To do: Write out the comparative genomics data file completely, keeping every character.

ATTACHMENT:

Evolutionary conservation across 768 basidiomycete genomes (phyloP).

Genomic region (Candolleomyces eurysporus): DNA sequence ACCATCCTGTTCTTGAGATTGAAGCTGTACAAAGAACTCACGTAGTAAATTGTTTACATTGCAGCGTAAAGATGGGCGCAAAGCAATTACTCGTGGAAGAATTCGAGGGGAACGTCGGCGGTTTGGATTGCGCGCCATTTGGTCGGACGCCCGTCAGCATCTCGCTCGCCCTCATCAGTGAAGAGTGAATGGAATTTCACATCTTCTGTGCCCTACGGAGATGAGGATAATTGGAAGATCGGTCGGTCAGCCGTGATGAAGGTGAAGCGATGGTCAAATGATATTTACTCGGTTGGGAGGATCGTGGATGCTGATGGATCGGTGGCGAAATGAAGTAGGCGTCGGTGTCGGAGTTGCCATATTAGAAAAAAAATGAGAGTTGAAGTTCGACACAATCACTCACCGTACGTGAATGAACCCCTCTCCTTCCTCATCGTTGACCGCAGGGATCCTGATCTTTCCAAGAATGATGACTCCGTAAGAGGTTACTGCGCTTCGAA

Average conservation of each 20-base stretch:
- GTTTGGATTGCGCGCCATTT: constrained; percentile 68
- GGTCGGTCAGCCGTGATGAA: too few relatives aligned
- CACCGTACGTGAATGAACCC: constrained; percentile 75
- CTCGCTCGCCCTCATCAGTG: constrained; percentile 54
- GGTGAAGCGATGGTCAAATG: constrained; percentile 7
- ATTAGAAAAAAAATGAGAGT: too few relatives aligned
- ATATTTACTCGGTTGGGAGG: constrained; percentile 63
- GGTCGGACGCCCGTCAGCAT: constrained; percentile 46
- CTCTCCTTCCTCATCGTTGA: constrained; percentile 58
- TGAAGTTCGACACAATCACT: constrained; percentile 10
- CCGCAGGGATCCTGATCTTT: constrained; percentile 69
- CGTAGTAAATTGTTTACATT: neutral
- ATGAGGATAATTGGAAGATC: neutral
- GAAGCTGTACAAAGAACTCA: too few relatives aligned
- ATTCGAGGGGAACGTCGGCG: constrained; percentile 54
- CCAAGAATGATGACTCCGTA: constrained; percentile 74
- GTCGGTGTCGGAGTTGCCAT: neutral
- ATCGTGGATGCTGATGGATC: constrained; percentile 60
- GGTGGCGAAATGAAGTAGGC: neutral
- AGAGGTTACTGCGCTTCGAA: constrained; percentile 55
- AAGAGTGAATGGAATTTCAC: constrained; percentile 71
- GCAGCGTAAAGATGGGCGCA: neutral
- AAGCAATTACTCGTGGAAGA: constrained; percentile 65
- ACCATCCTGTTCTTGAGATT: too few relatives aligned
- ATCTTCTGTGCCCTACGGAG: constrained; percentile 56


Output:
Evolutionary conservation across 768 basidiomycete genomes (phyloP).

Genomic region (Candolleomyces eurysporus): DNA sequence ACCATCCTGTTCTTGAGATTGAAGCTGTACAAAGAACTCACGTAGTAAATTGTTTACATTGCAGCGTAAAGATGGGCGCAAAGCAATTACTCGTGGAAGAATTCGAGGGGAACGTCGGCGGTTTGGATTGCGCGCCATTTGGTCGGACGCCCGTCAGCATCTCGCTCGCCCTCATCAGTGAAGAGTGAATGGAATTTCACATCTTCTGTGCCCTACGGAGATGAGGATAATTGGAAGATCGGTCGGTCAGCCGTGATGAAGGTGAAGCGATGGTCAAATGATATTTACTCGGTTGGGAGGATCGTGGATGCTGATGGATCGGTGGCGAAATGAAGTAGGCGTCGGTGTCGGAGTTGCCATATTAGAAAAAAAATGAGAGTTGAAGTTCGACACAATCACTCACCGTACGTGAATGAACCCCTCTCCTTCCTCATCGTTGACCGCAGGGATCCTGATCTTTCCAAGAATGATGACTCCGTAAGAGGTTACTGCGCTTCGAA

Average conservation of each 20-base stretch:
- GTTTGGATTGCGCGCCATTT: constrained; percentile 68
- GGTCGGTCAGCCGTGATGAA: too few relatives aligned
- CACCGTACGTGAATGAACCC: constrained; percentile 75
- CTCGCTCGCCCTCATCAGTG: constrained; percentile 54
- GGTGAAGCGATGGTCAAATG: constrained; percentile 7
- ATTAGAAAAAAAATGAGAGT: too few relatives aligned
- ATATTTACTCGGTTGGGAGG: constrained; percentile 63
- GGTCGGACGCCCGTCAGCAT: constrained; percentile 46
- CTCTCCTTCCTCATCGTTGA: constrained; percentile 58
- TGAAGTTCGACACAATCACT: constrained; percentile 10
- CCGCAGGGATCCTGATCTTT: constrained; percentile 69
- CGTAGTAAATTGTTTACATT: neutral
- ATGAGGATAATTGGAAGATC: neutral
- GAAGCTGTACAAAGAACTCA: too few relatives aligned
- ATTCGAGGGGAACGTCGGCG: constrained; percentile 54
- CCAAGAATGATGACTCCGTA: constrained; percentile 74
- GTCGGTGTCGGAGTTGCCAT: neutral
- ATCGTGGATGCTGATGGATC: constrained; percentile 60
- GGTGGCGAAATGAAGTAGGC: neutral
- AGAGGTTACTGCGCTTCGAA: constrained; percentile 55
- AAGAGTGAATGGAATTTCAC: constrained; percentile 71
- GCAGCGTAAAGATGGGCGCA: neutral
- AAGCAATTACTCGTGGAAGA: constrained; percentile 65
- ACCATCCTGTTCTTGAGATT: too few relatives aligned
- ATCTTCTGTGCCCTACGGAG: constrained; percentile 56